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8 Countries to Lead LGBTQ-Inclusive Campaign During Qatar World Cup
(CNN) -- Ten European football teams — the Netherlands, England, Belgium, Denmark, France, Germany, Norway, Sweden, Switzerland, and Wales — will participate in a season-long "OneLove" campaign promoting inclusion and opposing discrimination.Every country except Sweden and Norway has qualified for the 2022 World Cup in Qatar and each captain of these eight nations will wear a distinctive OneLove armband — which features a heart containing colors from all backgrounds — during the tournament.The Netherlands FA, which is spearheading the campaign, chose the colors to represent all heritages, backgrounds, genders, and sexual identities; the armband will be worn in Qatar where same-sex relationships are a criminal offense.Sweden and Norway will participate in the initiative during the upcoming Nations League matches, while England will also wear black armbands during both its UEFA Nations League matches to mark the death of Queen Elizabeth II."This is an important message which suits the game of football: on the field everybody is equal and this should be the case in every place in society. With the OneLove band we express this message," said Virgil van Dijk, the Netherlands captain."On behalf of the Dutch team I have been wearing this band for quite a while now.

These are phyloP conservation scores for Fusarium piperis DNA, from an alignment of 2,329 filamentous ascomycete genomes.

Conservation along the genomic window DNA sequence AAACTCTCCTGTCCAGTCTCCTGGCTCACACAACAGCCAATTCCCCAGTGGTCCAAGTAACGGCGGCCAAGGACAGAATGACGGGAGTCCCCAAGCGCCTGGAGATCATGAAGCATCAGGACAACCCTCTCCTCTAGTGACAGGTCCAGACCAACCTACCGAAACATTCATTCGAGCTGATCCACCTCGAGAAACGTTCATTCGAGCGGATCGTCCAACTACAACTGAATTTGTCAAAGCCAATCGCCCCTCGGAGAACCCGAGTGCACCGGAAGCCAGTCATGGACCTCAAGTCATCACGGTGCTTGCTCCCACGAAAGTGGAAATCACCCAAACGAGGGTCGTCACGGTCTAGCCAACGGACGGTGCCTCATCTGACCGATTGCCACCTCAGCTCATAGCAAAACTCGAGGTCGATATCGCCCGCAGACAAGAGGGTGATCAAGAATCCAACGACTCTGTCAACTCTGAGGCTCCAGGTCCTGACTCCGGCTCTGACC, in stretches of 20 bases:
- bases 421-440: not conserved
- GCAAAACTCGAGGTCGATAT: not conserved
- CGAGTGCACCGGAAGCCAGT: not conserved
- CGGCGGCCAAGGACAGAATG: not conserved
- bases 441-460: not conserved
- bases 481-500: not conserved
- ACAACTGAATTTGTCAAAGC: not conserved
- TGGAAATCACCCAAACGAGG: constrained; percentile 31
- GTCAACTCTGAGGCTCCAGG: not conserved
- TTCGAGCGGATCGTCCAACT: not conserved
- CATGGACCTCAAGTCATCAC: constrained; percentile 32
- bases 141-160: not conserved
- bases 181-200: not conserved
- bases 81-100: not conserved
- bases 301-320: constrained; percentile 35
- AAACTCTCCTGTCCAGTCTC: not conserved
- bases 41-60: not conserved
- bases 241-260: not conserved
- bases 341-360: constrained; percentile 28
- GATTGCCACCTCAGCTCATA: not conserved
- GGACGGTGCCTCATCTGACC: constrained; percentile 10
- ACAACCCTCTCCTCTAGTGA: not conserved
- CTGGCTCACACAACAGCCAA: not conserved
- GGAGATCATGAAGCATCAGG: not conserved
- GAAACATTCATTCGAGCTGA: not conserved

Harry Styles makes moving LGBTQ+ speech for fans after Oslo terror attack